We have a new year and tomorrow we'll have a new President. As we move forward in these new days and times of the 21st century, it is important that we move and act in the right spirit. That spirit is the spirit of brotherhood, sisterhood and the common good. Moving forward in a spirit of humanity and not a spirit of hostility.

We can't act justly or wisely by attacking established interest indiscriminately and without careful thought. It's easy to point fingers and lay blame, or launch into rhetorical verse with catchy phrases and cheap attacks. It's easy to condemn wrongdoing and not provide concrete answers or sound ideas for improvements; but that doesn't bring change or confidence of reform.
Reform will come only with careful thinking and planning as to what's in the best interest of the people and what's the most effective way of expressing our desires to the people who have the power to make these changes.

In a self-governed, democratic country there is one interest that benefits everybody and that is the common interest and we will not achieve our goals with incendiary words and bitterness of heart. This will only make it impossible to think clearly, act calmly and move rationally toward that spirit of change.

Those who wish to stand-back, hold out or hold off and not participate in frank discussion in search of common goals can only blame them selves when they find themselves on the outside looking in.We the people must have the conviction and determination to see wrongs made right, the weak made strong, the hungry made whole and humanity sweep across all the nations of the world.

In this spirit we will find new hope, a breath of fresh air, a renewed spirit and the eternal optimism you feel when watching the first rays of a new rising Sun. This should be our spirit in the fight for reform, in the fight for justice and the struggle for equality. The future is not in partisan politics or business as usual, the future is for great ideas, common sense thinking and bold measures for the good of all humanity. The future will be in the hands of the people and guided by the spirit of the people. The future will be driven by the people and pushed by people who are statesmen and not bandits, dictators or demagogues. Statesmen that are not in love with the title of office, but in love with the duty of office and excited about the opportunity to serve the people.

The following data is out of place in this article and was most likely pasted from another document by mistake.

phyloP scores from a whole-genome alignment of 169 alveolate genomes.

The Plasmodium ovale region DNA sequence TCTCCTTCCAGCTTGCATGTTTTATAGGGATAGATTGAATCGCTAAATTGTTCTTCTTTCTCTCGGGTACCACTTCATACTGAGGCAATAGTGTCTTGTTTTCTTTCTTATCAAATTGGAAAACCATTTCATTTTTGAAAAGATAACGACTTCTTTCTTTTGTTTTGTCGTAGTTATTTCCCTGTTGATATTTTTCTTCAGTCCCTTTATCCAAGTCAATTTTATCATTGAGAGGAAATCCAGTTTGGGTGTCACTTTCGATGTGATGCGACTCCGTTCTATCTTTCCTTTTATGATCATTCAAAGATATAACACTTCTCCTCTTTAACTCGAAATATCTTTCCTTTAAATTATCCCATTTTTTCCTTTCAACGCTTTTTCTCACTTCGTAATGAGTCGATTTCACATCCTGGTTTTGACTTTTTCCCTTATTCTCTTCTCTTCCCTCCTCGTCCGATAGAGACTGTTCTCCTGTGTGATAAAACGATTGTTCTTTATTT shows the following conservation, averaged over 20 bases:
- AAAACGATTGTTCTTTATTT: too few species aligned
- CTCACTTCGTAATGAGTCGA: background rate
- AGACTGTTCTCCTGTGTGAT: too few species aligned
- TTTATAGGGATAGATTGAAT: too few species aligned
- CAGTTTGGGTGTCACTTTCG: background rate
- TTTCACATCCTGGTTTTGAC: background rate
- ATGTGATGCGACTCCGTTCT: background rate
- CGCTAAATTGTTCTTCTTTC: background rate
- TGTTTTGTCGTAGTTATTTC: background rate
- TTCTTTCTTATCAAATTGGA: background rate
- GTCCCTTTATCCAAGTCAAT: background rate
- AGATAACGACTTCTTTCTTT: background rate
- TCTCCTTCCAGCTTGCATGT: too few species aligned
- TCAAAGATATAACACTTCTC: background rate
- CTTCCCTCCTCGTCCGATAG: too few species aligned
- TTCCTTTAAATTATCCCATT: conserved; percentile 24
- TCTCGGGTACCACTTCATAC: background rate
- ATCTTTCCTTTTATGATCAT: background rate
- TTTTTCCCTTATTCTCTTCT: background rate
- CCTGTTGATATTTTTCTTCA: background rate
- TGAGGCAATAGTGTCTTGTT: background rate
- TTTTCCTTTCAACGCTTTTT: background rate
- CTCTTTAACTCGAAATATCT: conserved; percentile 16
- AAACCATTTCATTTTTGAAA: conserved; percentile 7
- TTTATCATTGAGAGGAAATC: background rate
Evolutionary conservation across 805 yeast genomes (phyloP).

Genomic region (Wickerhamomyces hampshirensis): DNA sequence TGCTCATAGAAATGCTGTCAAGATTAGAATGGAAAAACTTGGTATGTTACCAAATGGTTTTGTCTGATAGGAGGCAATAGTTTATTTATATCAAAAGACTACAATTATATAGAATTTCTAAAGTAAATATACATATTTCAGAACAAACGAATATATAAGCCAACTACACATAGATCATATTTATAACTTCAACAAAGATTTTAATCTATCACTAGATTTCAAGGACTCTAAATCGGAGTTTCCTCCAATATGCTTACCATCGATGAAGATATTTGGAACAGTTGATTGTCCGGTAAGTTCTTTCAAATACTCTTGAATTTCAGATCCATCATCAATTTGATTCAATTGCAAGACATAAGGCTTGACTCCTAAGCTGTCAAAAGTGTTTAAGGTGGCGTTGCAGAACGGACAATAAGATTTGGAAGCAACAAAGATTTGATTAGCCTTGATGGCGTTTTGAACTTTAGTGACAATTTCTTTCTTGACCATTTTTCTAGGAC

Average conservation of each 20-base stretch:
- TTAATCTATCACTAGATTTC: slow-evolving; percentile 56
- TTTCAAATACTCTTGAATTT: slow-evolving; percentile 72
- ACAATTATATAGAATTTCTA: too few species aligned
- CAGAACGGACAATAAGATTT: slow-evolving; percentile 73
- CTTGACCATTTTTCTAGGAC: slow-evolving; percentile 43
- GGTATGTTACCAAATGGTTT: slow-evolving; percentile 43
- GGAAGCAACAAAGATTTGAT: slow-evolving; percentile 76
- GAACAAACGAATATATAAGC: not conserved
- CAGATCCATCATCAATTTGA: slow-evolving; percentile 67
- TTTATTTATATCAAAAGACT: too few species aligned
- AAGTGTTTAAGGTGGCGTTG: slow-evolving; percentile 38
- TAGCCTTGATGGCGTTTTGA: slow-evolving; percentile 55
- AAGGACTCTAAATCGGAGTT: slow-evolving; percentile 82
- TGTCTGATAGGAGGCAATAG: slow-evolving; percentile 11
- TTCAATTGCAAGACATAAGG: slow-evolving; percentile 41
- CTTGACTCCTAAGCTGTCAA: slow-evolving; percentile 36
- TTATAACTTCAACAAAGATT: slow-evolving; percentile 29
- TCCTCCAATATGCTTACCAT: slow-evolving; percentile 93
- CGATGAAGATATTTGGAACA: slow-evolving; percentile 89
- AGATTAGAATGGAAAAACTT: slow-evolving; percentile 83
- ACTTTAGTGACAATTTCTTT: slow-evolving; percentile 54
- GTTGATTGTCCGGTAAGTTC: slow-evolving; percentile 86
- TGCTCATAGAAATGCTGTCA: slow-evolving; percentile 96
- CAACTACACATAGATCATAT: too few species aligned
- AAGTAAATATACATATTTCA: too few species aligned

I believe we are witnessing a rebirth of public opinion, a revival of the power of the people and the beginning of a new age in democracy. This new age will be brought on by people of all colors, all religions and all backgrounds working hand in hand together for a better world. With this rebirth we will show our new spirit, we will serve freedom, justice and equality. We will try to bring this world closer to harmony and humanity.

Our march to freedom and equality begins right here, right now and I implore you to join with us, stand shoulder to shoulder with ARISE FOR SOCIAL JUSTICE. Lift yourself above the maze of positions and politics and in the spirit of true crusaders stand ready to dedicate yourself to the cause of liberating the citizens of your city, your state, your country and the world from the bondage and oppression of special interests, corporate greed and little minds with little vision. Stand with us and join with ARISE in ushering in this new day. Raise your voices for freedom, stand your ground for justice, never back down from moral positions on equality and democracy. Fight for whats right and let our leaders know they are accountable to the people!

Help us keep this country strong; give ARISE your support both physically, financially and spiritually. Come fight for freedom, come help keep our country free. We extend an open invitation to you to join ARISE FOR SOCIAL JUSTICE.
WE ARE ON THE MARCH!

Don James
President:
ARISE FOR SOCIAL JUSTICE Print Friendly and PDF

Sunday, January 18, 2009

Arise member fasting, protesting with with Code Pink in D.C.

Arise office manager and peace organizer extraordinaire Ellen Graves is Washington, D.C. right now with Code Pink, , participating in a ten day fast and walking the freezing streets so that the voices of peace can be heard.

Here is an email message from Ellen and also a story of a mother and daughter in Bahrain that shows how far a good message can carry.

Dear Friends,

It is now Saturday night, ending the 7th day of the fast. Except for the bitter cold everything is going very well.. .

DC is bitter, bitter with a cold cold wind. We are outside most of the day and no matter how many clothes I have on the cold still manage to come in.. We are staying in a Buddhist Center.. which is kept very chilly ( we don't have to put the juicces in the fridge at night cause the rooms are very cold).